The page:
Elting said BikeMaine brought in over $745,000 in direct economic stimulation for the St. John Valley, a region in northern Aroostook County.
It is too early to tell what the economic impact might be for Damariscotta. However, Rebecca Telega, marketing and membership coordinator for the Damariscotta Region Chamber of Commerce, said she plans to conduct a survey of local businesses to assess the impact of BikeMaine and its 450 visitors.
Three-quarters of the riders were from out of state, according to BikeMaine data, and Telega hopes their experience in the Twin Villages will bring some back. The average age of the riders is 62.
The food served at the BikeMaine village was mostly from Main Street Grocery, according to Damariscotta Region Chamber of Commerce President John Roberts. Dinner was prepared and cleaned up by The American Legion Wells-Hussey Post No. 42 and breakfast was served by the Damariscotta-Newcastle Rotary Club the following morning.
A dinner of turkey with cranberry sauce, Brussels sprouts, roasted carrots, and sweet potato fries awaited the cyclists in the massive dinner tent. A tempting dessert of brownies or blondies with ice cream was also available.
The chamber printed comprehensive guides to the Twin Villages specifically to distribute to the BikeMaine crowd. The guides contained a map highlighting points of interest nearby, such as restaurants, bars, and grocery stores.
An Oyster Trail map included in the guide explained Damariscotta’s rich oyster history, dating back some 2,200 years, and the ancient heaps of discarded oyster shells, called middens, along the Damariscotta River’s shores.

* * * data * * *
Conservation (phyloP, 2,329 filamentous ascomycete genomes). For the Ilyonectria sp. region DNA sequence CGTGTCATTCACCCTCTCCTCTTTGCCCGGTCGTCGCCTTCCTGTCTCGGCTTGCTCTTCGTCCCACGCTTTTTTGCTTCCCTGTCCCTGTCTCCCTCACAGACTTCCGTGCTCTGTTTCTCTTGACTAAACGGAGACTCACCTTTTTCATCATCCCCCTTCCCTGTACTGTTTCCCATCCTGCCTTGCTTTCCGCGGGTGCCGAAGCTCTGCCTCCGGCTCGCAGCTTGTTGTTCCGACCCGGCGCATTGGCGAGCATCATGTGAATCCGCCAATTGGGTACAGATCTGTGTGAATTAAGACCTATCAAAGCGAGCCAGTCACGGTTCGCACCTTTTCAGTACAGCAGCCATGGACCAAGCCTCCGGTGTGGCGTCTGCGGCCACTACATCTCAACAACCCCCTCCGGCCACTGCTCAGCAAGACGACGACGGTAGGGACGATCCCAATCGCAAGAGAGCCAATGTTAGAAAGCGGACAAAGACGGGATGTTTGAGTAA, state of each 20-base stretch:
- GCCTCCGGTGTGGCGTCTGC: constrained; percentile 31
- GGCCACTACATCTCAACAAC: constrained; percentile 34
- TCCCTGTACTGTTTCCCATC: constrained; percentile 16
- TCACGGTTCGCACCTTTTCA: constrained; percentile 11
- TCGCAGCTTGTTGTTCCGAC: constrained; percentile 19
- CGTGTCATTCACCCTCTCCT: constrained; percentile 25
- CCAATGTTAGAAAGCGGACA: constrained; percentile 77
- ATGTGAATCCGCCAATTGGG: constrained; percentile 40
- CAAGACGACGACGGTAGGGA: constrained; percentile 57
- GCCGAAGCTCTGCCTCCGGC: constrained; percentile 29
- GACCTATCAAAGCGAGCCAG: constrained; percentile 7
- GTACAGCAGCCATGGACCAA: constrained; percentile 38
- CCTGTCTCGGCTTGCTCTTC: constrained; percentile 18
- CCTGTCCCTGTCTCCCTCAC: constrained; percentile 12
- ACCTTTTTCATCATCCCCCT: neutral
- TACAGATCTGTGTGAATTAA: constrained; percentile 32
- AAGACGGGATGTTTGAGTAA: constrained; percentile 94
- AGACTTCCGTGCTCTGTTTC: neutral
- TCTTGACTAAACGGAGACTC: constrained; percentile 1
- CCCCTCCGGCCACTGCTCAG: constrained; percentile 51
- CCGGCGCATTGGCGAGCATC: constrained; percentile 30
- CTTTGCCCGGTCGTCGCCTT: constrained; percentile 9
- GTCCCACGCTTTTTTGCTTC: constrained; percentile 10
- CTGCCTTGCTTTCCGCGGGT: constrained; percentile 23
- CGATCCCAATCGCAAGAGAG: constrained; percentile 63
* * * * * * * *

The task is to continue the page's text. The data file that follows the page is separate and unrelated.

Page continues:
The guide advised cyclists that the Whaleback and Glidden middens are available for public viewing from trails right behind Round Top Farm.
The trail highlighted King Eider’s Pub, Schooner Landing, Shuck Station, and the Newcastle Publick House as essential stops on the Oyster Trail to “experience some of the best locally sourced food available.”
A makeshift “tent city” was slowly established along the banks of the Damariscotta River as the cyclists began to arrive and set up camp at Round Top Farm.
Tractor-trailers housed portable showers and meals were served in an enormous dining tent on the site where an ice skating rink is set up in the winter.
The infrastructure also included a field full of porter tents that were erected earlier in the day for those cyclists who paid an additional fee to have their lodging set up on arrival.
“It was very well-organized for us never having done anything like this before. We didn’t know what to expect. … Everyone worked their butts off. It was a great team-building exercise and a great event,” Telega said.
She said she had several conversations with visitors who said they would return to the Twin Villages area in the future.
Steven Hufnagel, executive director of Coastal Rivers Conservation Trust, said by email that many of the riders he met also said they plan to return.
Hufnagel cited the “impressive logistical feat” accomplished through the work of the Bicycle Coalition of Maine and the “unflappable” volunteer leadership of Roberts and Mary Kate Reny.
He said the cyclists “truly left barely a trace” and were a “respectful and appreciative crowd.”
Hufnagel welcomed all the riders after dinner in the Darrows Barn, before the Portland Bach Experience provided the night’s entertainment.
Kress, of the Bicycle Coalition of Maine, said the string quartet in the Darrows Barn was a special experience. She said it kept people engaged right up until it was time for lights out at 9 p.m.
Then it was up early for breakfast the next day for the riders, before heading to BikeMaine’s next stop in Rockland.
(Correction: An earlier version of this article online and on the front page of the Sept. 12 edition incorrectly reported that the food served at the BikeMaine village was donated. The food was purchased. The Lincoln County News regrets the error.)